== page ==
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Egypt: Neither Coup nor Revolution

AfricaFocus Bulletin
July 8, 2013 (130708)
(Reposted from sources cited below)

Editor's Note

"We did not launch this revolution nor risk our lives only to change the players. We wanted to change the rules of the game. That was the mandate we gave to Morsy. He has failed in this crucial task, so we no longer recognize him as a legitimate leader. He has broken the terms of the mandate. And our revolution continues." - Khaled Fahmy

The African Union, Senator John McCain, and the majority of the Western media call it a coup. The majority of Egyptians see it as a popular uprising, despite the involvement of the military. Surely it is neither exclusively one nor the other, however unsettling that may be to our need to classify (and the practical implications of doing so, such as whether U.S. aid is to be suspended).

But what it is finally called will depend above all on future unknowables and on Egyptians themselves, whether those in the streets for or against, or in the barracks and the courts. Changes are coming so fast that it is difficult to find "up-to-date" analysis. But several articles recounting the background of the period following the ouster of Hosni Mubarak and the ouster of his successor Mohamed Morsy are very helpful to set the context.

This AfricaFocus Bulletin contains two articles by well-informed commentators and scholars, Khaled Fahmy in Egypt and Juan Cole in the United States. Both date from before the ouster of Morsy, but after the unprecedented public protests that led to that event.

Several additional articles of particular interest:

"The unprofessional coverage of the 'coup'"
by Sara Abou Bakr
Daily News Egypt, July 7, 2013

The seven deadly sins of the Muslim Brotherhood by Khaled Fahmy
1st July, 2013

Egypt's "Revocouption" and the future of Democracy on the Nile
07/04/2013 by Juan Cole

"Egypt's coup de quoi!?" by Khaled Diab

For previous AfricaFocus Bulletins related to Egypt, see

++++++++++++++++++++++end editor's note+++++++++++++++++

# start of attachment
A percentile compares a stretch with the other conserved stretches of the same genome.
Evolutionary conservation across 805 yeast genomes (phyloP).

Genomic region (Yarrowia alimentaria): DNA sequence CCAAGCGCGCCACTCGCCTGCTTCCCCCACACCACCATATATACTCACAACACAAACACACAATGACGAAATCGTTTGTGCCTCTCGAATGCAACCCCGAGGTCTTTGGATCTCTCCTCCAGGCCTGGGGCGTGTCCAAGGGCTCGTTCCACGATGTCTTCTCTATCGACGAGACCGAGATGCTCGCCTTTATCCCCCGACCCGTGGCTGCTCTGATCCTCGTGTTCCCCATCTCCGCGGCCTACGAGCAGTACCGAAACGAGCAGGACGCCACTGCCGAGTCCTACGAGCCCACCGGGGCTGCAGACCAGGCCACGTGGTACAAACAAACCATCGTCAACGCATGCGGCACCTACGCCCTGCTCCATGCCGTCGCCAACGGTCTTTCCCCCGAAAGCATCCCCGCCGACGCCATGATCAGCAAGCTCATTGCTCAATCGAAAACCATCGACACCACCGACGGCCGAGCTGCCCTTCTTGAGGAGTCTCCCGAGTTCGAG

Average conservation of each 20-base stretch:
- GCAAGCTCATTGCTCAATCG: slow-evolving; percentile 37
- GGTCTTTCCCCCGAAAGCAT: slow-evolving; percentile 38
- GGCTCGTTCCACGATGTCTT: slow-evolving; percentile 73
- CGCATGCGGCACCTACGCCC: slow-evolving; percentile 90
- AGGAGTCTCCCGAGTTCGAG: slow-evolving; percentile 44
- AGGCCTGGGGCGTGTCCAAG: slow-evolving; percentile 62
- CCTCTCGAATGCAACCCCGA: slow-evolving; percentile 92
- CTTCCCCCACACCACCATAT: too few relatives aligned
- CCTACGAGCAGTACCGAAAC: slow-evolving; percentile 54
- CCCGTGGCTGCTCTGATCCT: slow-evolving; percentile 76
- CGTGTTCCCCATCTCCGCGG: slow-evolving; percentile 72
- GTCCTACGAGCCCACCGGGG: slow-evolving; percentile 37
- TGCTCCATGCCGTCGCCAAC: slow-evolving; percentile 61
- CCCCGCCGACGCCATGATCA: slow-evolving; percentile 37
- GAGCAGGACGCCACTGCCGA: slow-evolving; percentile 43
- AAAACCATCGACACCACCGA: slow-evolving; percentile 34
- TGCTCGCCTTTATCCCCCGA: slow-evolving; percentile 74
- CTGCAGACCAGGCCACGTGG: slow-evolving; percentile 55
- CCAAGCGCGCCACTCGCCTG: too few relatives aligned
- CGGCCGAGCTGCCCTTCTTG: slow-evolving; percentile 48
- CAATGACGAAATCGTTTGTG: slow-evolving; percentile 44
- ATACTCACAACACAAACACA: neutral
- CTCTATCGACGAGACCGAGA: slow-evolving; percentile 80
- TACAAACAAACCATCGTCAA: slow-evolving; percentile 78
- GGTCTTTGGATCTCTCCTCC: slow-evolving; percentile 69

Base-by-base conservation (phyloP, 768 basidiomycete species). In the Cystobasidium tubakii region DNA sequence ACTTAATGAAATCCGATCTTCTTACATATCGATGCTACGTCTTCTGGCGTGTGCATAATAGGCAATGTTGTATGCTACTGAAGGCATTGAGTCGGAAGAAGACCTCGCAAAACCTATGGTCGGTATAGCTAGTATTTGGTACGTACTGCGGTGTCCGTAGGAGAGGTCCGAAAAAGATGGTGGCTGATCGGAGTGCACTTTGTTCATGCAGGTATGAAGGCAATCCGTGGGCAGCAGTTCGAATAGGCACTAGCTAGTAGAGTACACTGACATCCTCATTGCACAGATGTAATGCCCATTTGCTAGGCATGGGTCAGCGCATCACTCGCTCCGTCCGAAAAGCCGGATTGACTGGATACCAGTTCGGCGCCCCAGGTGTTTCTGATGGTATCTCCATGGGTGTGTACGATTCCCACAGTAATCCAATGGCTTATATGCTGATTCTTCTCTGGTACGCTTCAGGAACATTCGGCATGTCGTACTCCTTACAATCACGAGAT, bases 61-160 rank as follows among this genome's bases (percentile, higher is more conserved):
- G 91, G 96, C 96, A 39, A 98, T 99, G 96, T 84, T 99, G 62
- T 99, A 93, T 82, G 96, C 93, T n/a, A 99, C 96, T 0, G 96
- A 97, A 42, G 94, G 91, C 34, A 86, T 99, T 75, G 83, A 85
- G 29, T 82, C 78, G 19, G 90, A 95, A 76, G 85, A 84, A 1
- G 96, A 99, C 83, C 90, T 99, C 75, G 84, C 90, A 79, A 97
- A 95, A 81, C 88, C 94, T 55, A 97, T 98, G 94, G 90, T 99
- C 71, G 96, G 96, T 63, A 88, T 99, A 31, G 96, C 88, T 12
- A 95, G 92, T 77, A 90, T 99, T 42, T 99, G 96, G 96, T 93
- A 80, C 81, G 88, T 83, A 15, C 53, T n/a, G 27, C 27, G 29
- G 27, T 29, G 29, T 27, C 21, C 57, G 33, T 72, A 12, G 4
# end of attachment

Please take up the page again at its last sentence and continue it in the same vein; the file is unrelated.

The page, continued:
'We did not risk our lives simply to change the players'

By Khaled Fahmy, Special for CNN

July 3, 2013

Editor's note: Khaled Fahmy is the chairman of the history department at the American University in Cairo. Follow @khaledfahmy11 on Twitter.

(CNN) -- Two days before Hosni Mubarak was ousted as president of Egypt, I wrote an article for CNN calling for the Muslim Brotherhood to have a place in the postMubarak Egypt.

Back then, I wrote: "As a secularist, I am not in favor of the Muslim Brotherhood coming to power in Egypt, and I remain deeply skeptical of its political program, believing that much of it is vague and impractical. But as an Egyptian hoping for freedom and justice for my country, I am deeply convinced that the Muslim Brotherhood has a place within a free and democratic Egypt."

A year and half later, and after participating with my fellow Egyptians in an inspiring peaceful revolution, I went to cast my vote in the first free presidential elections Egypt had ever witnessed. I was not happy with either candidate: Ahmed Shafik, a hawkish representative of the former regime, and Mohamed Morsy, the candidate of the Muslim Brotherhood. I invalidated my vote.

Still, given that these were free and fair elections, I recognized the winner, Morsy, as the legitimate president of Egypt. Even though I never believed that he or his organization, the Muslim Brotherhood, had a solution to my country's woes, I accepted the result of the vote, and prepared myself for the hard work that needed to be done over the coming four years, his term in office, so that we could have a chance to topple him in the next presidential elections.